Sample size calculation was based on previous studies. The time of successful intubation in the C-MAC group was 35 s compared with 59 s in the flexible fiberoptic scope group (with SD=22 and 36, respectively) [16]. In the present study, 26 patients would be required for each group, and these were sufficient to give α of 0.05, with 95% confidence interval, actual power 80%, and β=0.2. The total sample size was increased to 30 patients per group to compensate for patient dropout. Data were coded and entered using the statistical package SPSS, version 21 (IBM International Business Machines Corporation) is an American Multinational Technology Company Headquartered in Armonk, New York, United States). Data were summarized using mean, SD, median, minimum, and maximum for quantitative variables and frequencies (number of cases) and relative frequencies (%) for categorical variables. Comparisons between groups were done using unpaired t-test in normally distributed quantitative variables, whereas the nonparametrical Mann–Whitney test was used for non-normally distributed variables. For comparing categorical data, χ2-test was performed. Fisher’s exact test was used instead when the expected frequency is less than 5. P values less than 0.05 were considered significant.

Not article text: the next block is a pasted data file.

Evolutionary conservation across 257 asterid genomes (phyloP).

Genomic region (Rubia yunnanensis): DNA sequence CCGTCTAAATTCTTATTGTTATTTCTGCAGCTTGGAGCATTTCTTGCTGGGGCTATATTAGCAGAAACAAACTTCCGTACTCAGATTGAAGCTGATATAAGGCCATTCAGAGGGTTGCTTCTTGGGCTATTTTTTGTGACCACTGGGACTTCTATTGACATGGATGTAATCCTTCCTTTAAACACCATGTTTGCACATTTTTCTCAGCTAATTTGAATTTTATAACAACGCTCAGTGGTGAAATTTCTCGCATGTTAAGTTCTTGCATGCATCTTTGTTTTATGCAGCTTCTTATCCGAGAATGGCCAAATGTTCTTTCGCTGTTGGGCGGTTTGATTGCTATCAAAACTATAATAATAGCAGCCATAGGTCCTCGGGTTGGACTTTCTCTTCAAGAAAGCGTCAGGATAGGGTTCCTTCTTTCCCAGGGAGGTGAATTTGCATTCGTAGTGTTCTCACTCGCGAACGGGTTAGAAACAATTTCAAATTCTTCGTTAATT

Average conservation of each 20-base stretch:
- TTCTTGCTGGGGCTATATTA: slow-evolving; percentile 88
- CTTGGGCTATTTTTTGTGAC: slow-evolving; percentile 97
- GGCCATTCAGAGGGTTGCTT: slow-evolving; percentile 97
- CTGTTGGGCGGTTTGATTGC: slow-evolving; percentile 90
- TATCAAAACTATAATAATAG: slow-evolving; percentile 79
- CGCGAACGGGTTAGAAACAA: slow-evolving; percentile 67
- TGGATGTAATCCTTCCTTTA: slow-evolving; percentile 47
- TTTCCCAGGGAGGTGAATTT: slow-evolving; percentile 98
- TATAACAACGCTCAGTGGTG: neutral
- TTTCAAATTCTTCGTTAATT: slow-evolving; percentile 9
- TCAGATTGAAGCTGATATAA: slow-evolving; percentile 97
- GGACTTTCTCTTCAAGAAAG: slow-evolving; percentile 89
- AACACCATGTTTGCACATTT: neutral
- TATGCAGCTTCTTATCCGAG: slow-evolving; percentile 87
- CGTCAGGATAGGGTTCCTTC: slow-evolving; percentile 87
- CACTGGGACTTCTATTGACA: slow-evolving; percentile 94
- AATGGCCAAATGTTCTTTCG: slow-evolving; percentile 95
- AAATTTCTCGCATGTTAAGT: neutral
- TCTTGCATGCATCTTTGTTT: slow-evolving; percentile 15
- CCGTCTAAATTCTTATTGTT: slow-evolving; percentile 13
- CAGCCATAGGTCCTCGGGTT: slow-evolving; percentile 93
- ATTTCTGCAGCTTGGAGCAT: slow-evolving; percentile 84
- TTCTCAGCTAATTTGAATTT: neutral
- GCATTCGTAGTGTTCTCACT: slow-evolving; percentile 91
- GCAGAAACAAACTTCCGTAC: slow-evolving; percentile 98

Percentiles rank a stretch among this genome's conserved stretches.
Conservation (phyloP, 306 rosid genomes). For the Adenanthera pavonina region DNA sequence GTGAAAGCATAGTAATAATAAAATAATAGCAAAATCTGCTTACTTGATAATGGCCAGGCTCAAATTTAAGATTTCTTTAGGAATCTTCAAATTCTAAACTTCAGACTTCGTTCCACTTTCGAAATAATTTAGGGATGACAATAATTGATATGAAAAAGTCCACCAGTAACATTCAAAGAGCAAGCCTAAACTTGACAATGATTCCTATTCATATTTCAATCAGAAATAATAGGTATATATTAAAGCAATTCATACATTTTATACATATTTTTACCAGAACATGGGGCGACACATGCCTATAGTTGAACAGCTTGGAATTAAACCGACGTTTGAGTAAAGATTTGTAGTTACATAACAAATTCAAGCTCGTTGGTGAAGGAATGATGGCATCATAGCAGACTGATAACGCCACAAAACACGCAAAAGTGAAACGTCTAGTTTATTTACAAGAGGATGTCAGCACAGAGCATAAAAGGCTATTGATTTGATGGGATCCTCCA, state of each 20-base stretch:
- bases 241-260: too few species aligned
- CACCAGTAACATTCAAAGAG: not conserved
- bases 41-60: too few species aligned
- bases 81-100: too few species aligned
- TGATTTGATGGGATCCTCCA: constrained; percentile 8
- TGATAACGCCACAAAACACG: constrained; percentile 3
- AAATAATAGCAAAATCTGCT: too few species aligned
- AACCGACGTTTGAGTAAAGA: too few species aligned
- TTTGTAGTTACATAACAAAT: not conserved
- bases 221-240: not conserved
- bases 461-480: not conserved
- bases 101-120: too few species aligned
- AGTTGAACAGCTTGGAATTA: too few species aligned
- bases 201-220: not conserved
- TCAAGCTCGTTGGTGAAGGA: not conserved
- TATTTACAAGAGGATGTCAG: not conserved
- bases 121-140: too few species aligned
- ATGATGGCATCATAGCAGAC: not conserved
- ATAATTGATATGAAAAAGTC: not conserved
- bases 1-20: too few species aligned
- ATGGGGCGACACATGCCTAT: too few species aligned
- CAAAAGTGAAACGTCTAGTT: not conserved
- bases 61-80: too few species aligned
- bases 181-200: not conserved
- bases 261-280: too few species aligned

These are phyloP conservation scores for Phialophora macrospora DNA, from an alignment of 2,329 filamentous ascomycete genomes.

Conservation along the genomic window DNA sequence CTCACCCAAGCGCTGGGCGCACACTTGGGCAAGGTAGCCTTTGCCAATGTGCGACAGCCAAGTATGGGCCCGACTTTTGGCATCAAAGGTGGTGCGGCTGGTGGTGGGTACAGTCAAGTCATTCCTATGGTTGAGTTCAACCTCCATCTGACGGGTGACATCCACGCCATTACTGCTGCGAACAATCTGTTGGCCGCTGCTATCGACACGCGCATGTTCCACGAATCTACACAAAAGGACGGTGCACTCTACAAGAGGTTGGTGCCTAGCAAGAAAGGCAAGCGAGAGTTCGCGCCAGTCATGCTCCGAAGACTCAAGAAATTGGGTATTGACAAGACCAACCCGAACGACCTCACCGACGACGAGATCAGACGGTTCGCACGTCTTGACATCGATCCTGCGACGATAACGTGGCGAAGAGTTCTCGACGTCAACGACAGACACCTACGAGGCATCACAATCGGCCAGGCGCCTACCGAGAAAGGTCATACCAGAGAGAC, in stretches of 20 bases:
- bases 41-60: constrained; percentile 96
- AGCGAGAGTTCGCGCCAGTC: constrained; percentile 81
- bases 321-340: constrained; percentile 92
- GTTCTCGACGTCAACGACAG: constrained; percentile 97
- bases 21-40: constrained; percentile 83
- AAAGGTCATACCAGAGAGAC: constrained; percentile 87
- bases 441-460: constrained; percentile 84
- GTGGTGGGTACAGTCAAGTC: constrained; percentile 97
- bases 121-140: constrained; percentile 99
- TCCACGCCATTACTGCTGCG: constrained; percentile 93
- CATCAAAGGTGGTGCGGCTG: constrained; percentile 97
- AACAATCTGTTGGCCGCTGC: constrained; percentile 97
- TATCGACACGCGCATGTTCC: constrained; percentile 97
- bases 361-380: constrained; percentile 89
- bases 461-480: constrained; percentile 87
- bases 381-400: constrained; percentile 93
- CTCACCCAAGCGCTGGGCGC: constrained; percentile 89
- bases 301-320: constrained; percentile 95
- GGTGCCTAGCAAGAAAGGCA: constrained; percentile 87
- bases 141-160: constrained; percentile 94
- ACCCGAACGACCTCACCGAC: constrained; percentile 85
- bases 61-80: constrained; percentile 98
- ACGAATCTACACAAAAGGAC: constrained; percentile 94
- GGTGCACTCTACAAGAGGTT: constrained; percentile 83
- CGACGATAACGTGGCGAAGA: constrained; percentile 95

Results Top


Demographic data were comparable in both studied groups. There were no statistically significant differences between the study groups regarding age, sex, weight, height, BMI, and ASA physical status ([Table 2]).
Table 2 Patient’s demographic characteristics

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All patients were assessed by El-Ganzouri scoring system, and there were nonsignificant differences between both studied groups regarding mouth opening, thyromental distance, modified Mallampatti Score, neck movement, ability to prognath, body weight, and history of difficult intubation ([Table 3]).
Table 3 Predictors of difficult airway (El-Ganzouri risk index score)